The tour has changed playoff systems more often than most people change their socks. When Vijay Singh clinched victory in the FedEx Cup the week before the Tour Championship in Year 2, the tour changed the system. When Bill Haas walked onto the victory platform after he won the Tour Championship in 2011 and asked Finchem, “Who won the FedEx Cup?” and Finchem sheepishly answered, “You did,” it was time for another change.

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Three years ago, the Tour adopted what is essentially a member-guest format. The points leader starts the Tour Championship at 10 under par, and everyone else starts behind him, down to 30th place.

Last year, Cantlay started at ­10 under and shot a 269 for the week in Atlanta. Three players played better than he did, but Cantlay’s head start made him the winner. This is a little like a team winning the Super Bowl despite being outscored because it started with a 14-0 lead.

How do you fix all this? First, give the majors the emphasis they deserve. An easy fix, but the tour is loath to do it.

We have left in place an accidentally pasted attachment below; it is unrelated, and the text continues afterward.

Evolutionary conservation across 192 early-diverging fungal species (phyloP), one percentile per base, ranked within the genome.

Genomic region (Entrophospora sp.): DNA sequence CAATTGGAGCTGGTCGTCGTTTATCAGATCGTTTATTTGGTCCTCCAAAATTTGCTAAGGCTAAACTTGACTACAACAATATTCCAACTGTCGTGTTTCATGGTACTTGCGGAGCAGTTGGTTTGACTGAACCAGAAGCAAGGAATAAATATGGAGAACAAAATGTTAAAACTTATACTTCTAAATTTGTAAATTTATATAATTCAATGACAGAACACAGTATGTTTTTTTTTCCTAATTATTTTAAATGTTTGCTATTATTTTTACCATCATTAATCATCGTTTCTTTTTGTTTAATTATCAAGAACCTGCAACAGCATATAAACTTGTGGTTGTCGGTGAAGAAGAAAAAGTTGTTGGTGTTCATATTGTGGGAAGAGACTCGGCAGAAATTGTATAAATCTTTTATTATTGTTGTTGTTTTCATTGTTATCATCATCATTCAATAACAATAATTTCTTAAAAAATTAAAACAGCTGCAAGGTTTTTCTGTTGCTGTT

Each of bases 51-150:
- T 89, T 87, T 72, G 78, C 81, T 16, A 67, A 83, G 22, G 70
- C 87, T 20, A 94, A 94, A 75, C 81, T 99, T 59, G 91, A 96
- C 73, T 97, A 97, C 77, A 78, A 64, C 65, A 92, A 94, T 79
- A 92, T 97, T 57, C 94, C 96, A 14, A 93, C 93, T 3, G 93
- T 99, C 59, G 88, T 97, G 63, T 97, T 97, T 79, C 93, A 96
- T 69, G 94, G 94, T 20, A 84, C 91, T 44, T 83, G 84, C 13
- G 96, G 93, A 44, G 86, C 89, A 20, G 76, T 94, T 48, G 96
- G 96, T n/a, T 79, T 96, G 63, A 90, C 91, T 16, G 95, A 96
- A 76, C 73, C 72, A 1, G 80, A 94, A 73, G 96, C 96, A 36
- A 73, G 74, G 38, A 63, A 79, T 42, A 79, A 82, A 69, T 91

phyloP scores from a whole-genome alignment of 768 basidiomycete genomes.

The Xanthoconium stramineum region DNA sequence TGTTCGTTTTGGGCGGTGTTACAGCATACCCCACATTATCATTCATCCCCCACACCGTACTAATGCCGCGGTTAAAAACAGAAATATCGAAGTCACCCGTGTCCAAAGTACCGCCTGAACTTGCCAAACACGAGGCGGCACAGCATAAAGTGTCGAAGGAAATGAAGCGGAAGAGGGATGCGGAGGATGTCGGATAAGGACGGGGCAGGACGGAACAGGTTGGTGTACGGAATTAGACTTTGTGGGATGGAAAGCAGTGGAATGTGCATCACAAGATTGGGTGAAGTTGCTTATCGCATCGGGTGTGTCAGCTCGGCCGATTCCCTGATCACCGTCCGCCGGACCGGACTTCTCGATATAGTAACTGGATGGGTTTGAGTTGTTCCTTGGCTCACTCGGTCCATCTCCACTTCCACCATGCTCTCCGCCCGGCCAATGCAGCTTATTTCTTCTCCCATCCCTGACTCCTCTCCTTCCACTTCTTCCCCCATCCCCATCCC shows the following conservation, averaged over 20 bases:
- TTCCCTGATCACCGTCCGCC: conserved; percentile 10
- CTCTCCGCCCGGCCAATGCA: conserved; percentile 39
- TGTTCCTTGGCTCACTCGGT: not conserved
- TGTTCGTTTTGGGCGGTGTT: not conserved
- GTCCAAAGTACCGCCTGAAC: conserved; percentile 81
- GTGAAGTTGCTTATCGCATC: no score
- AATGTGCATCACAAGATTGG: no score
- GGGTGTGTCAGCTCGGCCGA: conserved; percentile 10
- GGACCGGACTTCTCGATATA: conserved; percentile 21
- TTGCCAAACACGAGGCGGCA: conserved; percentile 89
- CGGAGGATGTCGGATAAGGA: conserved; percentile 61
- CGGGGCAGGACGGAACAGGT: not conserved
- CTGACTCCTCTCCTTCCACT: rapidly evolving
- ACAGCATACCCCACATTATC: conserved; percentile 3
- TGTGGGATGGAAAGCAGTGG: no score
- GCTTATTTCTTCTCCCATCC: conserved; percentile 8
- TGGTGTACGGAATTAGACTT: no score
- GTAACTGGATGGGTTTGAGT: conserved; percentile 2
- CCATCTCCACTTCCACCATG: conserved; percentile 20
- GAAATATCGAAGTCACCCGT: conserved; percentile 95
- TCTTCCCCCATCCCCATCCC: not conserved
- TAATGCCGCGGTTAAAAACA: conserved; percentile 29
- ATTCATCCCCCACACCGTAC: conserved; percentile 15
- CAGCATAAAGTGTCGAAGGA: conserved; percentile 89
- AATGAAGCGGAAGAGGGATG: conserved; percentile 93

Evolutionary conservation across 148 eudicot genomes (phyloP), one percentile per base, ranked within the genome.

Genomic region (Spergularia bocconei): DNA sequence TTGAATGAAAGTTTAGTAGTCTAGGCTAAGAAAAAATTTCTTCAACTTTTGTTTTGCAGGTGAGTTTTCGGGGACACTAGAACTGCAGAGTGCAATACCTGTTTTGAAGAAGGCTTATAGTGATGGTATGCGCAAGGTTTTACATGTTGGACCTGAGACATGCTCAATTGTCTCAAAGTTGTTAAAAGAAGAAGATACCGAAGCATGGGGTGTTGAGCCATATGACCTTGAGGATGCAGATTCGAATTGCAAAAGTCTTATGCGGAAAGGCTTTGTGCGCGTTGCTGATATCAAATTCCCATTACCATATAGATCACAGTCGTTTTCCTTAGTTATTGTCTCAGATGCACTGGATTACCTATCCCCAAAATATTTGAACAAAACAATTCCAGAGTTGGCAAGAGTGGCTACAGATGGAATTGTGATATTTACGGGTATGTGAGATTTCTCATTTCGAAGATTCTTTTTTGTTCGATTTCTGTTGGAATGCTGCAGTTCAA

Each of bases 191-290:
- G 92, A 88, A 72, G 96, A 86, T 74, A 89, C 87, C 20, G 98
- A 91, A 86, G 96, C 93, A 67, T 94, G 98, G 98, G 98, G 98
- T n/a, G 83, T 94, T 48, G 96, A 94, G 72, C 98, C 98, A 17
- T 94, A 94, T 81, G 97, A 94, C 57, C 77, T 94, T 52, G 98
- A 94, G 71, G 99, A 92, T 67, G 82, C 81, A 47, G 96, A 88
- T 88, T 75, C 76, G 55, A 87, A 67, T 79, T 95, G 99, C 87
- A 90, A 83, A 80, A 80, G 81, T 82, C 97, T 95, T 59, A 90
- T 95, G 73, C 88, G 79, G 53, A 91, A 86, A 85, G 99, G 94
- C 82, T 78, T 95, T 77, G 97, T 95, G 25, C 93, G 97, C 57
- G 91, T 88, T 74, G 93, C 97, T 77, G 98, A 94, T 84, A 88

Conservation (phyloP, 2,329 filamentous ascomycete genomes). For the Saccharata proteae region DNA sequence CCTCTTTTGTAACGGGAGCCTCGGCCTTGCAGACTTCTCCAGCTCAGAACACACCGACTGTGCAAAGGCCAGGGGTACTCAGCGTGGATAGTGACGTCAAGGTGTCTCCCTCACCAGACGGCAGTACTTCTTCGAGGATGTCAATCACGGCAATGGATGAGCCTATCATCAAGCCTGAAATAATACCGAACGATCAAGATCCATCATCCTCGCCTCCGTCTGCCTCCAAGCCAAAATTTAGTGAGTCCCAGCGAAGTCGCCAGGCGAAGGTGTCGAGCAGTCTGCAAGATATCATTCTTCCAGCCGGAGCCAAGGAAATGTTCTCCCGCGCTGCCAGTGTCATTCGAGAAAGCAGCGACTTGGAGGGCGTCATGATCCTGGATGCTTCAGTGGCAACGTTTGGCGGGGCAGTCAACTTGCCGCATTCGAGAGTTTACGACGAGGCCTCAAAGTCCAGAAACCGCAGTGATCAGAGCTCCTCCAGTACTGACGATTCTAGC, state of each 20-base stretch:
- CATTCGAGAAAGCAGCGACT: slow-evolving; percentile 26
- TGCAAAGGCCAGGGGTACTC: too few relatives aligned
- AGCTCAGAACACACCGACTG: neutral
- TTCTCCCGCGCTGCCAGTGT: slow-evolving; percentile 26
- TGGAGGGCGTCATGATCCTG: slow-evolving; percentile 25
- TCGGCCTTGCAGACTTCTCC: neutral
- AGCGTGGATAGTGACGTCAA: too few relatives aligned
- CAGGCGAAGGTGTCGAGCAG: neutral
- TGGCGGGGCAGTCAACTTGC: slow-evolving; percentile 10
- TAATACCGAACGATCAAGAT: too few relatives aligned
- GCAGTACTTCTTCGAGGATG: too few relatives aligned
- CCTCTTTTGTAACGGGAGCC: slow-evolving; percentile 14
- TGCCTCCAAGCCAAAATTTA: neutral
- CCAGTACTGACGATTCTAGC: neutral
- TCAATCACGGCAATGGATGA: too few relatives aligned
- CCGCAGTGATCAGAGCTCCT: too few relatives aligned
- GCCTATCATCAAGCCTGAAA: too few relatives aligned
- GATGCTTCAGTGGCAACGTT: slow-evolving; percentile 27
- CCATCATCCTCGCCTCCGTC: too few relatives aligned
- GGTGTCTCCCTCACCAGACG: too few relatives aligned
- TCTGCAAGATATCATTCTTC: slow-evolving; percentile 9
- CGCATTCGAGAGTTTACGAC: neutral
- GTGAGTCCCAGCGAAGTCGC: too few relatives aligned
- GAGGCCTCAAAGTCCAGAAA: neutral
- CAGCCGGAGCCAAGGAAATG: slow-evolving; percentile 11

Another easy fix: If you want to call them playoffs, make them real playoffs. After the regular season ends, start everyone at zero. Next year, only 70 players will make the playoffs with 50 advancing to the second tournament and 30 to the Tour Championship. The tour — and the TV networks — live in fear that a star won’t make it to Atlanta. Rory McIlroy missed the cut this past week in Memphis. NBC doesn’t want him absent the next two weeks.

The only player who really drives ratings is Tiger Woods, and his days of making the playoffs are over. So make it a real competition with everyone subject to elimination.

History still won’t be made, but at least we will get a real champion when all is said and done. It has been 16 years. Time to fix this once and for all.